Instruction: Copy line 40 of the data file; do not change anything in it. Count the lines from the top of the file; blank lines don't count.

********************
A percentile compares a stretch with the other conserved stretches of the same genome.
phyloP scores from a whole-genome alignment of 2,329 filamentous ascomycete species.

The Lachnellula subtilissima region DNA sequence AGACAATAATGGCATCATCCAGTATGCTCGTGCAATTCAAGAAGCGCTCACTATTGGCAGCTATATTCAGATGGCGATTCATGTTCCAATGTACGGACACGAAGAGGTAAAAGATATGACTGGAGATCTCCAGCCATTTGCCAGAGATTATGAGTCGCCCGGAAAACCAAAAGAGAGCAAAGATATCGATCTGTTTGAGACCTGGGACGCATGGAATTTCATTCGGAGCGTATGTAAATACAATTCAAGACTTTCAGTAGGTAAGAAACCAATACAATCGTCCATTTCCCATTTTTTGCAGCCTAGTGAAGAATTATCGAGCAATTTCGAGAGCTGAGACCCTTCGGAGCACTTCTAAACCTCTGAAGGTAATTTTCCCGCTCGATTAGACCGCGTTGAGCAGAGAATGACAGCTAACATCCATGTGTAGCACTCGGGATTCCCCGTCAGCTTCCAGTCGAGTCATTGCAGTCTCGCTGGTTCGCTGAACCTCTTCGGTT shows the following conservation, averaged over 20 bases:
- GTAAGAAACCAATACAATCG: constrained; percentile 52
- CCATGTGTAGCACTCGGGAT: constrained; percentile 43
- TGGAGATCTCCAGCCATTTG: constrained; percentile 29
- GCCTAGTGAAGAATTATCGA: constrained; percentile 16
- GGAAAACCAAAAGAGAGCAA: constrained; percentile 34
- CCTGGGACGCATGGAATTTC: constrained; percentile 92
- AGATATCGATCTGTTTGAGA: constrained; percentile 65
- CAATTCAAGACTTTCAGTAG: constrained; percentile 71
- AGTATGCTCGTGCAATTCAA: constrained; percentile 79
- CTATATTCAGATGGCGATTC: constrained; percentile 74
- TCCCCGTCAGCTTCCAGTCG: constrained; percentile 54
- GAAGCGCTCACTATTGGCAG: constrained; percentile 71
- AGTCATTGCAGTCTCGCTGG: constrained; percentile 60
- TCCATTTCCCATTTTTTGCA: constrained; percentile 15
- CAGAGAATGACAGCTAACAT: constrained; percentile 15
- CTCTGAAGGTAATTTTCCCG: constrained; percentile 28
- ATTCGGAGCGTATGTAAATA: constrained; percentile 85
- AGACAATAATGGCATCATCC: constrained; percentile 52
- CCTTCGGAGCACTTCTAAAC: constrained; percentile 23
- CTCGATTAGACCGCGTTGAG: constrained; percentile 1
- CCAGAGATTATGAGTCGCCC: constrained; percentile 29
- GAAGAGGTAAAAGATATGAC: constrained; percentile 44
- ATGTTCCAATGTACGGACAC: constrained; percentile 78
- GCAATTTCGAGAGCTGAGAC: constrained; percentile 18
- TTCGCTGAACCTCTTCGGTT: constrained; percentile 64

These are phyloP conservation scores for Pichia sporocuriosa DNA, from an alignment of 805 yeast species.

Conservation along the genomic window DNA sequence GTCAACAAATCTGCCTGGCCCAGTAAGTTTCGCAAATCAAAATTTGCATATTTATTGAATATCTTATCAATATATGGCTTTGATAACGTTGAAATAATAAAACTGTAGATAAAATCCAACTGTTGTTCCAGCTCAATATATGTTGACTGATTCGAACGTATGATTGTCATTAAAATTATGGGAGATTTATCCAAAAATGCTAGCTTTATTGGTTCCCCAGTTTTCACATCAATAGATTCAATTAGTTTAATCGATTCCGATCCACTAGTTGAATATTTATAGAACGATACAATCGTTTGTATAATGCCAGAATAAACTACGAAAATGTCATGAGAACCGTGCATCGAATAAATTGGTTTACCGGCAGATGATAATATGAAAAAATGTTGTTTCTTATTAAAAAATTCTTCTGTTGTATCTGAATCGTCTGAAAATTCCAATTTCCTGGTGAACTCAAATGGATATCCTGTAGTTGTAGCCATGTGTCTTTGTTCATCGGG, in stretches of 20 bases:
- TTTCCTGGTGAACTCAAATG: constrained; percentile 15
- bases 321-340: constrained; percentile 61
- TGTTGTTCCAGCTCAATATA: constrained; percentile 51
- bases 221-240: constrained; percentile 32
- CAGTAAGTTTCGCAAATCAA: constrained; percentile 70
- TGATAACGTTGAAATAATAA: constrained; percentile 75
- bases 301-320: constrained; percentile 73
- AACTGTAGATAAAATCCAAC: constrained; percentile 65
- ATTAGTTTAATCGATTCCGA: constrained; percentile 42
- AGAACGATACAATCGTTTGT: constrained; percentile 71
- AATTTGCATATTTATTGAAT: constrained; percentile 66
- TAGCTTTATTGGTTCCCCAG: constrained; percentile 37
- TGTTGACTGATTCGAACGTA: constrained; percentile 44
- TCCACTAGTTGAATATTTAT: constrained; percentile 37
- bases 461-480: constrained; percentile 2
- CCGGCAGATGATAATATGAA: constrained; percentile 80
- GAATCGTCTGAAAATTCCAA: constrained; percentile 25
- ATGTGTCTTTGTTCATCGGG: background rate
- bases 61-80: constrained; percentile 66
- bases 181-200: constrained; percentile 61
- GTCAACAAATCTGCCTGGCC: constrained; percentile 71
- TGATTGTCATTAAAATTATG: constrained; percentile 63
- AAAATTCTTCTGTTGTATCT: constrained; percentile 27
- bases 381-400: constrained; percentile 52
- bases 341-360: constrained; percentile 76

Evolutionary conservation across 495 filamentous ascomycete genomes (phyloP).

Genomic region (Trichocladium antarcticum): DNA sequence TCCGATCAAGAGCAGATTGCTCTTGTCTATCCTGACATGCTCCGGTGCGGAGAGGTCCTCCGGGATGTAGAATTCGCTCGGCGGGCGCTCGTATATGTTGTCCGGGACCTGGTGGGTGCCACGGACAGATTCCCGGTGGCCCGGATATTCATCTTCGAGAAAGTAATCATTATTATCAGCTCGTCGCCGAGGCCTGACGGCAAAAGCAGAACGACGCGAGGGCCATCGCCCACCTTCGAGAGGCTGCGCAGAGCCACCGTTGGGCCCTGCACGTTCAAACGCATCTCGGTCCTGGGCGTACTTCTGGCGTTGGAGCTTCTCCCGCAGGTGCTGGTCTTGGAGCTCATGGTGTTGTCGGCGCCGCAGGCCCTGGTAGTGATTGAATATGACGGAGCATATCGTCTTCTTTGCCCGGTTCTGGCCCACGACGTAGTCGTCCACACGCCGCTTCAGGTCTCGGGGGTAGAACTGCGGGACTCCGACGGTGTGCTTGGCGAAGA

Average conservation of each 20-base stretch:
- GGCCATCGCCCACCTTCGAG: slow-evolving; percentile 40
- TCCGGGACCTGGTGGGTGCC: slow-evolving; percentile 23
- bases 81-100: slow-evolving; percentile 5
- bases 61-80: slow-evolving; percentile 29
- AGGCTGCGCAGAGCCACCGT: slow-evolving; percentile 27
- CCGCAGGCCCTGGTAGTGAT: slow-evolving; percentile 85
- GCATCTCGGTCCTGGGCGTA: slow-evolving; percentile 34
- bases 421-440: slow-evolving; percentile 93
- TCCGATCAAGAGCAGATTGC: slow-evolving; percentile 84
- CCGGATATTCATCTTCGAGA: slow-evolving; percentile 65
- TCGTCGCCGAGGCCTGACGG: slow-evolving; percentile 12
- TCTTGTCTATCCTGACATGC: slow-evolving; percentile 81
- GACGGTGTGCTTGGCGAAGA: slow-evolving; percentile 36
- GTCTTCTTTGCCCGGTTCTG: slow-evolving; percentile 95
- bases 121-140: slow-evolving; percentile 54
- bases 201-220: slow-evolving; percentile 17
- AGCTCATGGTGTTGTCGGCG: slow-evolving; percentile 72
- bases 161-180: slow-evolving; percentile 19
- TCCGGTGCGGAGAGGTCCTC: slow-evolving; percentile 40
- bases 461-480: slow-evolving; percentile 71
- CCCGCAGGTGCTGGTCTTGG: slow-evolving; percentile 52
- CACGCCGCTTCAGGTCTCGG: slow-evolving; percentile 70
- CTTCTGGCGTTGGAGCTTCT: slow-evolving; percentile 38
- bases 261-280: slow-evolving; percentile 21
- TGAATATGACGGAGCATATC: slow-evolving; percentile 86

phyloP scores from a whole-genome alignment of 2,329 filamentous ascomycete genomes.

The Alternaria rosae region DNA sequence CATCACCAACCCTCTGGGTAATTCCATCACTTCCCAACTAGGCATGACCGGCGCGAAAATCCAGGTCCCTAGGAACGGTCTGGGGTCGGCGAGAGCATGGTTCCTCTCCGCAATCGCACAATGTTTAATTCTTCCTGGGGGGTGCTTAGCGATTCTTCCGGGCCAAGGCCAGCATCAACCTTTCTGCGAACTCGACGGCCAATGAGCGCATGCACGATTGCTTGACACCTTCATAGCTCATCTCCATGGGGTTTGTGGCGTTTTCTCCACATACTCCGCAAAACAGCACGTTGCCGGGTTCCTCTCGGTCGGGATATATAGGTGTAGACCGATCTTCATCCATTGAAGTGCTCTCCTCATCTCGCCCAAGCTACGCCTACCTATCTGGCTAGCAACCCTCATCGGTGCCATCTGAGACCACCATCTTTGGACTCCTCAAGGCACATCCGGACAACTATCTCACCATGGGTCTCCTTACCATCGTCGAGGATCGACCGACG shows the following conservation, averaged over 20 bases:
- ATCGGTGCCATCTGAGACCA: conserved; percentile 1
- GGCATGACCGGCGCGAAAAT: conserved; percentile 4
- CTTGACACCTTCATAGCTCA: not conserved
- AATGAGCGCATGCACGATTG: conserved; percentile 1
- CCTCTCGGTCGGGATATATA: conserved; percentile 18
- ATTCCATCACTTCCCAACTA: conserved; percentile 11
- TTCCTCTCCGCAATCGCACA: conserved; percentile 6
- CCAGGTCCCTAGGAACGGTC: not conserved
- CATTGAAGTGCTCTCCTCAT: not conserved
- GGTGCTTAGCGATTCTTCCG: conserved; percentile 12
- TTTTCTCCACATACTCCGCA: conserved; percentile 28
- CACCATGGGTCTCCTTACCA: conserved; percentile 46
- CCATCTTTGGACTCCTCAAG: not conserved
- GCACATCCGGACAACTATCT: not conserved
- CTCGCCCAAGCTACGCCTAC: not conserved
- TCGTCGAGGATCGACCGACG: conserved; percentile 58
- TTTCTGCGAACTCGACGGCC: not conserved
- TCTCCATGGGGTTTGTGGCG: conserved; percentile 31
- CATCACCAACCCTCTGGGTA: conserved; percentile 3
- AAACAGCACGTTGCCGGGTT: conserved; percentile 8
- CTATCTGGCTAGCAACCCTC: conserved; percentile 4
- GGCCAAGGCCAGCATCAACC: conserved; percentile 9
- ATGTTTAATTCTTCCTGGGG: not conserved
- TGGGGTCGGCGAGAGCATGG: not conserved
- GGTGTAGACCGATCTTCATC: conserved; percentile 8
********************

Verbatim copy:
- AGAACGATACAATCGTTTGT: constrained; percentile 71